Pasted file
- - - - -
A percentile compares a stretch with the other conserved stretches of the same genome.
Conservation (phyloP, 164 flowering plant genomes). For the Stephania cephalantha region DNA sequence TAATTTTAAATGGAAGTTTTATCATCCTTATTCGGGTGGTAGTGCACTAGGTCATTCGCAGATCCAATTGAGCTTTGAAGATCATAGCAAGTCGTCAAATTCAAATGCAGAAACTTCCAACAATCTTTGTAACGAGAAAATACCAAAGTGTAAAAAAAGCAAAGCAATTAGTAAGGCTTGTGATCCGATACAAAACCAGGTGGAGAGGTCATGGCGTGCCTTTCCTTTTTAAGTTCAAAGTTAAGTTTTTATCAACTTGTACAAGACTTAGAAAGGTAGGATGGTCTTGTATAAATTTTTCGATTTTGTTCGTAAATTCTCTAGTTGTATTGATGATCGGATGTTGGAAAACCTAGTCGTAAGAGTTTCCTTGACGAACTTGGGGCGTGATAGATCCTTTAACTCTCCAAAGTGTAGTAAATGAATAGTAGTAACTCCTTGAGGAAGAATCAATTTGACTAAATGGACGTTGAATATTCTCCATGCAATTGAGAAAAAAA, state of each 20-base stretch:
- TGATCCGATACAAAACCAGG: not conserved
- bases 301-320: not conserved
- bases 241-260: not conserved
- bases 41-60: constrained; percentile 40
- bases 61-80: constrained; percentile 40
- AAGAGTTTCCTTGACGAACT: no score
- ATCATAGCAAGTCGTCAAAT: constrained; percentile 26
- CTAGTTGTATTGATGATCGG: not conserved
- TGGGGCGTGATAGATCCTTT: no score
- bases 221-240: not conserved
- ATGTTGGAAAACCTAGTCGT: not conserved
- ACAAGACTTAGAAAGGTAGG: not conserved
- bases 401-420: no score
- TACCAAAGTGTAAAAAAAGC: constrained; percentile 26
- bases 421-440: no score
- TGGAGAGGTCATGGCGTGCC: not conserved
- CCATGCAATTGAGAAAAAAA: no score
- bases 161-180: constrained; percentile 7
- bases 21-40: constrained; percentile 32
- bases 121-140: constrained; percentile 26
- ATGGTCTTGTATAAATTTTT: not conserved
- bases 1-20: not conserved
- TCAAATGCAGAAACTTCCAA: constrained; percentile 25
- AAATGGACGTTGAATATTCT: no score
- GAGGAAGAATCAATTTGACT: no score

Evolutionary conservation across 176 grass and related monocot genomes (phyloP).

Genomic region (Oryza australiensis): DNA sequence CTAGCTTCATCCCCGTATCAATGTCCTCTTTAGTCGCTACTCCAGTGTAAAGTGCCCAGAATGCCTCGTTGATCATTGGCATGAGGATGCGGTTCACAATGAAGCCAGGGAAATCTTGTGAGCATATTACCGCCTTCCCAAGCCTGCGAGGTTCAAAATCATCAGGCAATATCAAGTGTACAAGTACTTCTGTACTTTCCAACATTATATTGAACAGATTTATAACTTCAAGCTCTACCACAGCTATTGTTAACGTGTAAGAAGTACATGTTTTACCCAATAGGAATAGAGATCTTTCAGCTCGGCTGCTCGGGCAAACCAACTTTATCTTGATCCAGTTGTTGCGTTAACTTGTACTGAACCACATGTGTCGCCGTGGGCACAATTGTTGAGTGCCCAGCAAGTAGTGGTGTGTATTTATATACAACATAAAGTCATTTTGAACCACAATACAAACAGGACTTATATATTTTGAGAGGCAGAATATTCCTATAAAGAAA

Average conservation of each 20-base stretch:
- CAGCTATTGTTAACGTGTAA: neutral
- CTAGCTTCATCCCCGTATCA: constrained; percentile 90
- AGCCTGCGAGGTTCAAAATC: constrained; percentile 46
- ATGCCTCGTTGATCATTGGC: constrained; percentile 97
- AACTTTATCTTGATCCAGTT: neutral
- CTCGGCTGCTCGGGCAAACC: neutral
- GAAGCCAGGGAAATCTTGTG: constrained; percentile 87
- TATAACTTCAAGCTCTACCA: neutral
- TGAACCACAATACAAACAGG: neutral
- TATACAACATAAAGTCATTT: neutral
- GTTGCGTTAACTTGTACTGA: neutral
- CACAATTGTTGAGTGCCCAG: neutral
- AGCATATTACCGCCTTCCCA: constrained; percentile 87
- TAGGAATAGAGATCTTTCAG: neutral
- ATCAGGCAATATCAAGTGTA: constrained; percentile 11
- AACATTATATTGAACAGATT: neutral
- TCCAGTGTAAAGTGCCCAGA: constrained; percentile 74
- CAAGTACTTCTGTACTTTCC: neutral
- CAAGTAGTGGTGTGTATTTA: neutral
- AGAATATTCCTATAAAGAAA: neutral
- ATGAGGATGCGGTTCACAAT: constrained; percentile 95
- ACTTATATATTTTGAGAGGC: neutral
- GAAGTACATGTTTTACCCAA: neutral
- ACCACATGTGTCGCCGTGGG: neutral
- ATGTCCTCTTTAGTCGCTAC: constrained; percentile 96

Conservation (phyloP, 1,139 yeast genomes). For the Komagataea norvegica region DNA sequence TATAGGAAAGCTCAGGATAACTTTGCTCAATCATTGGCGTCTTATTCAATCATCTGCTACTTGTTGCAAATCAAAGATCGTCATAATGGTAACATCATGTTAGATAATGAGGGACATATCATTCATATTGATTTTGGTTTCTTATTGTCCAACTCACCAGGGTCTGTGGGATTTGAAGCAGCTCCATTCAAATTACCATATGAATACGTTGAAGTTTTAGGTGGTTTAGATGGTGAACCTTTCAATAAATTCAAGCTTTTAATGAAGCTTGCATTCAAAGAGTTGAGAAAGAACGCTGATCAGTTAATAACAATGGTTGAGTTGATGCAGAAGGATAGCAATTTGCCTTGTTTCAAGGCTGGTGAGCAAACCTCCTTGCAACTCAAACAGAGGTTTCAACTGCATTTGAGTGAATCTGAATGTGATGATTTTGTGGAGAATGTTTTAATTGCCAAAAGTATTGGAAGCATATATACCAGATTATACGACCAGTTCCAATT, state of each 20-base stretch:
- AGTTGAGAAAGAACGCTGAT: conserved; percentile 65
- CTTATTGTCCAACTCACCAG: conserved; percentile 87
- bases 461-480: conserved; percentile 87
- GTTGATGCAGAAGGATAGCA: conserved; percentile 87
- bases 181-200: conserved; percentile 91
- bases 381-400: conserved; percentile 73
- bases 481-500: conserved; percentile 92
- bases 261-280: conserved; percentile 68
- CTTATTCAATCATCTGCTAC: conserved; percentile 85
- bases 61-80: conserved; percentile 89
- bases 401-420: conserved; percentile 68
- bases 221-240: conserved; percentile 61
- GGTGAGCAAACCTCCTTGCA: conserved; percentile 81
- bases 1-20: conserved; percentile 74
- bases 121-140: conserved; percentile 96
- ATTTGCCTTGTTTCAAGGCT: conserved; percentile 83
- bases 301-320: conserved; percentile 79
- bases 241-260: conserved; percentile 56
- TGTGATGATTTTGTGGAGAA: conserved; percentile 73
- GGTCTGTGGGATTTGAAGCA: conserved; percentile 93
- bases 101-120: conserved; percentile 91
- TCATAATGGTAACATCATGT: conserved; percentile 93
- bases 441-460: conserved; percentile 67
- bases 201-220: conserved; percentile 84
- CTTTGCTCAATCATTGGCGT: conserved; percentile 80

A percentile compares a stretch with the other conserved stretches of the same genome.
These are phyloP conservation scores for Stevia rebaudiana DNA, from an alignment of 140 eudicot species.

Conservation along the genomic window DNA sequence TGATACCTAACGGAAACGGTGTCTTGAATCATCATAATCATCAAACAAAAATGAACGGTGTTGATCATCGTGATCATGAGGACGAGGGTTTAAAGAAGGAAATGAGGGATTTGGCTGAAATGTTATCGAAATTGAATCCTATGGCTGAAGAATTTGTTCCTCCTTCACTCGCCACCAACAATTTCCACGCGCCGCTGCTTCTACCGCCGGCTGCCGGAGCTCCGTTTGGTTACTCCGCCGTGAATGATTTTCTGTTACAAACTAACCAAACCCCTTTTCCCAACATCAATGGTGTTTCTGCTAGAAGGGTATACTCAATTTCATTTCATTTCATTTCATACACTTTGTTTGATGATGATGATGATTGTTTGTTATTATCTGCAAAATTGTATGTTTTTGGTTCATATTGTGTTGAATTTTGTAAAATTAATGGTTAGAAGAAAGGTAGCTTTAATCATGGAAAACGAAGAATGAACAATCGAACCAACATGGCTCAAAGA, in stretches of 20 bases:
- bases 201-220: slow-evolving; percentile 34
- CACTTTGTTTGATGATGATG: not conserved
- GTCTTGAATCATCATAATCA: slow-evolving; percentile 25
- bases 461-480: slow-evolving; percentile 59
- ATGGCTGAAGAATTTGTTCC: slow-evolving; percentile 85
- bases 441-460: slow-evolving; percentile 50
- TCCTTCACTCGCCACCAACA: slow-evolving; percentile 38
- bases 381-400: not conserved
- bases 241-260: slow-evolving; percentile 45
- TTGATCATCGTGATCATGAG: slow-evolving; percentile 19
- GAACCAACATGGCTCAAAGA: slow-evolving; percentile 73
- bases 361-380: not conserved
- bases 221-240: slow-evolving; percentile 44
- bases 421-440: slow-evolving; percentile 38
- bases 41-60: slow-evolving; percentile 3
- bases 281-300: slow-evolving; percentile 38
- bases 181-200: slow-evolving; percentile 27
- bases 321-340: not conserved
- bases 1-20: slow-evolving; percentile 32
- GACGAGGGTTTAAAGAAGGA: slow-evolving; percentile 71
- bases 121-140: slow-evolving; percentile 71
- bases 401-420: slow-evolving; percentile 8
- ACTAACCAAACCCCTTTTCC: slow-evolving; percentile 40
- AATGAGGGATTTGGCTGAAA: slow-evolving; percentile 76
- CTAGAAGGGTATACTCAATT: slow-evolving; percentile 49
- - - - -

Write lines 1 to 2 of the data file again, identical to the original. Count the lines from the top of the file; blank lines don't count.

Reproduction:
A percentile compares a stretch with the other conserved stretches of the same genome.
Conservation (phyloP, 164 flowering plant genomes). For the Stephania cephalantha region DNA sequence TAATTTTAAATGGAAGTTTTATCATCCTTATTCGGGTGGTAGTGCACTAGGTCATTCGCAGATCCAATTGAGCTTTGAAGATCATAGCAAGTCGTCAAATTCAAATGCAGAAACTTCCAACAATCTTTGTAACGAGAAAATACCAAAGTGTAAAAAAAGCAAAGCAATTAGTAAGGCTTGTGATCCGATACAAAACCAGGTGGAGAGGTCATGGCGTGCCTTTCCTTTTTAAGTTCAAAGTTAAGTTTTTATCAACTTGTACAAGACTTAGAAAGGTAGGATGGTCTTGTATAAATTTTTCGATTTTGTTCGTAAATTCTCTAGTTGTATTGATGATCGGATGTTGGAAAACCTAGTCGTAAGAGTTTCCTTGACGAACTTGGGGCGTGATAGATCCTTTAACTCTCCAAAGTGTAGTAAATGAATAGTAGTAACTCCTTGAGGAAGAATCAATTTGACTAAATGGACGTTGAATATTCTCCATGCAATTGAGAAAAAAA, state of each 20-base stretch: